Love is the central ethic of the teachings of Jesus. He, Himself, said that it was the greatest of the commands given to man and that it was the lynchpin, the hinge, for all other biblical ethics; And it is such an elegant hinge.
It’s functional. It is a working ethic. It informs my response to great questions. Look at the poverty issue in this country. Love says I must take care of my fellow man. Love says that I must teach him to take care of himself. Love says I must preserve his dignity and freedom. Now that’s the cornerstone for a national response: not left wing, not right wing, but well, love wing.
Love is situational in application but not in form. Too many situations that we find ourselves in have no black and white answer, so we respond either by ignoring the problem until it destroys us or we try to apply some harder, ‘non-situational,’ lesser ethic to them. But love is flexible so long as it puts the needs of the other ahead of my own needs and thoughts and ideas. When I apply love to an argument with a friend it can lead to an apology from me, or forgiveness or an intervention; any of these could be a possible implementation of love depending on the situation and after careful consideration.
Love is universal. It is one ethic that is not dependent on culture. Love is hardwired into every person who is not damaged to a point of complete non-attachment and even then it can be recovered and taught.
I am giving simple illustrations because of space but would love to respond to your comments.
For me, this central ethic of Christ, “Love God, Love Others,” and the rest of His teachings which can be found in the Gospels, (especially look at Matthew 5-7) point out the first thing I need to know about a great teacher, does his teaching make sense? Is it plausible and practical? Can I apply it to my life?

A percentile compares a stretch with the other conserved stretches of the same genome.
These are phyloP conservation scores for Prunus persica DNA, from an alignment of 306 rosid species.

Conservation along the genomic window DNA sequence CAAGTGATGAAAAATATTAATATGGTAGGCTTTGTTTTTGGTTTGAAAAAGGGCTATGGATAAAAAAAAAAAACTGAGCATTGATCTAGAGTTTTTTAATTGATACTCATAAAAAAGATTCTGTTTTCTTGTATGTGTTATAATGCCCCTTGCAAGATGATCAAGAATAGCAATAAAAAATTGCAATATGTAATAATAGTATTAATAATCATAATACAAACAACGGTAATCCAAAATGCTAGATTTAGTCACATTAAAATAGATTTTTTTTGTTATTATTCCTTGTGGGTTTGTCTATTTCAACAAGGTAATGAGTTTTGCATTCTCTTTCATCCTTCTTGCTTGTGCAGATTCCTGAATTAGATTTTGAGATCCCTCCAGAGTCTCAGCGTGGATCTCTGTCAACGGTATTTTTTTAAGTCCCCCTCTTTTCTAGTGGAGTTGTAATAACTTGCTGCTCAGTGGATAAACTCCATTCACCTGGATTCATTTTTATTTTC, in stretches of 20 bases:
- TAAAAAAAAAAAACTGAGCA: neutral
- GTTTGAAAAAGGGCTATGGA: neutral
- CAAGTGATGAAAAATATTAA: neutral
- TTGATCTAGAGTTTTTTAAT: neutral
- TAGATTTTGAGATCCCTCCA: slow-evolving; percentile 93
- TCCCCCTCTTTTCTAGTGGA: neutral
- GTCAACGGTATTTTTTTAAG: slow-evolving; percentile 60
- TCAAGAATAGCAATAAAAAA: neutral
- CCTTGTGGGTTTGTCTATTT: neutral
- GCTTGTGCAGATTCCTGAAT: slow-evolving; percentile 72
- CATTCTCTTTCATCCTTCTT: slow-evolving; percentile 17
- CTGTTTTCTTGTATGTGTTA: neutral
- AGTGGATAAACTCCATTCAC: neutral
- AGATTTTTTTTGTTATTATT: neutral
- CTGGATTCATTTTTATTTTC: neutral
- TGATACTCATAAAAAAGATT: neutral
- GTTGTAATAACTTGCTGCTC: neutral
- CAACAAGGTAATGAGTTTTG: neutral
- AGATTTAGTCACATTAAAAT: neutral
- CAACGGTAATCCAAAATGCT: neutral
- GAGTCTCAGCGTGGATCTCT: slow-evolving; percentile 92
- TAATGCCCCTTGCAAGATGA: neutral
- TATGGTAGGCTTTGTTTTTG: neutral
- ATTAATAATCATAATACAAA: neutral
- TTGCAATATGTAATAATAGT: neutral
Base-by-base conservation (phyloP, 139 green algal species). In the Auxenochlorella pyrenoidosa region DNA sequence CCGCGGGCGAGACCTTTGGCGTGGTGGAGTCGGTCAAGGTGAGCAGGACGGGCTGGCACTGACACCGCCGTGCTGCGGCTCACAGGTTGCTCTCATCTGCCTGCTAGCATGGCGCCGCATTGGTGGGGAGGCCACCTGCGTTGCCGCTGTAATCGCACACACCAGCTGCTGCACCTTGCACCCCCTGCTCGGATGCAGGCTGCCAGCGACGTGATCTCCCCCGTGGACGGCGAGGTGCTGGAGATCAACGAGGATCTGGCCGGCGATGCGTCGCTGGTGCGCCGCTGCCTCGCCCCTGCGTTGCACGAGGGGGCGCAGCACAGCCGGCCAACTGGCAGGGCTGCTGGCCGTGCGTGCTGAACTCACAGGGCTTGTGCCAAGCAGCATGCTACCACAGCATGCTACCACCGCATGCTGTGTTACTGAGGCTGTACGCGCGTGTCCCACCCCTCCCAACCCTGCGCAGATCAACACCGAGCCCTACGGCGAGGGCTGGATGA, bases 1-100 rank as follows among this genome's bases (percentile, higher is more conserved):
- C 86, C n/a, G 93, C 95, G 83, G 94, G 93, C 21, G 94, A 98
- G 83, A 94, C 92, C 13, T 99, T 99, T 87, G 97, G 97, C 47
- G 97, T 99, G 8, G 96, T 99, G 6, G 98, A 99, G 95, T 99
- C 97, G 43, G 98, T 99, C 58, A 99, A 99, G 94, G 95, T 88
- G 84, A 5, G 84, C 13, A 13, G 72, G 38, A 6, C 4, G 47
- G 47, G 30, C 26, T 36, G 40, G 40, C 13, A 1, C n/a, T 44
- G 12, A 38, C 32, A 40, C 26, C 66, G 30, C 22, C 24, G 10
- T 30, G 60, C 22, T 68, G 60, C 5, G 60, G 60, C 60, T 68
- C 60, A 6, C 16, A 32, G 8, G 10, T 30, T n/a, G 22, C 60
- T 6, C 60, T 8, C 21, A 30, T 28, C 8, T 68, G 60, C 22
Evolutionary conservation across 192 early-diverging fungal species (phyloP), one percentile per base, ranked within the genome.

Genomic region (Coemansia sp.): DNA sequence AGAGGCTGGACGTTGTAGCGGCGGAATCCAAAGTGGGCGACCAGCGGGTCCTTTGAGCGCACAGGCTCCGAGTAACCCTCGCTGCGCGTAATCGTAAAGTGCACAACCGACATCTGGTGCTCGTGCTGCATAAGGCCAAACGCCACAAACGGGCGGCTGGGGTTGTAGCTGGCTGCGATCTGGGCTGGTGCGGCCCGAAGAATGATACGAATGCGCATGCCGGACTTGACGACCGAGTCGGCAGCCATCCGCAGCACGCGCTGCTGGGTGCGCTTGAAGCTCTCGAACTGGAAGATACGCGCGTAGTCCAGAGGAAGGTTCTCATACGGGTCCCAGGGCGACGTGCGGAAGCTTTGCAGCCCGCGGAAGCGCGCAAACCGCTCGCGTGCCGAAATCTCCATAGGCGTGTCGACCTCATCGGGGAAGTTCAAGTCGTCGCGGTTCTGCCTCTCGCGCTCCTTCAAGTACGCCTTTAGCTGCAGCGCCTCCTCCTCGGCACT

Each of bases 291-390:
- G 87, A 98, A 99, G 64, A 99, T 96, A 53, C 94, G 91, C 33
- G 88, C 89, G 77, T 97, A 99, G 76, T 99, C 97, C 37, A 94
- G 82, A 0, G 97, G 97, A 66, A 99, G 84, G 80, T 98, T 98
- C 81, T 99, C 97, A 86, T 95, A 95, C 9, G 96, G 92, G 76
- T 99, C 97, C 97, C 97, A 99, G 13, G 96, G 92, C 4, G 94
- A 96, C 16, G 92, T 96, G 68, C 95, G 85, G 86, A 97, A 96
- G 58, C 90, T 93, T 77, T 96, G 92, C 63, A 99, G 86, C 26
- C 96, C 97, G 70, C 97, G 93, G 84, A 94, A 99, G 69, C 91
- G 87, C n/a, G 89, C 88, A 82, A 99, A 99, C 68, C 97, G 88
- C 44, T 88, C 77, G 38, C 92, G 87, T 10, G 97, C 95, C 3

When I add in the entire Judeo-Christian ethical context I become even more convinced. Look, of the three broadest ethical world views, the Far Eastern religious context rejects the material part of the universe and embraces only the spiritual; the modern Western viewpoint, materialism, rejects the spiritual; the Judeo-Christian embraces both the physical and the spiritual as part of our lives. There is no way to simply prove this, but to me, it seems obvious that both things exist, or at least could exist.
Finally, when I look at the historical effect of Jesus’ teachings on the world (notice I said His teaching, not Christianity as a whole) I see a change in direction that occurs at the Gospels and leads to everything that is good in our society: The rise of women and children to equal status; The beginning of the end of racism and our responsibility to the poor, just to name a few. I am always amused by my right and left leaning brothers shouting at each other while forgetting that their most cherished ideals, on both sides, stem from the same source.
In any case, at the end of the discussion, there is love. (See the Apostle Paul’s take on love, here) Love demands freedom. Love pursues and holds on. Love takes the long view not the easy score. Love as an ethic will change your life and so I looked from the lesson, to the Teacher.
The old hymn says, “My hope is built on nothing less than Jesus blood (love and sacrifice) and righteousness (ethics).” One path to Christ begins at the acknowledgment of truth, and if He speaks the truth about life………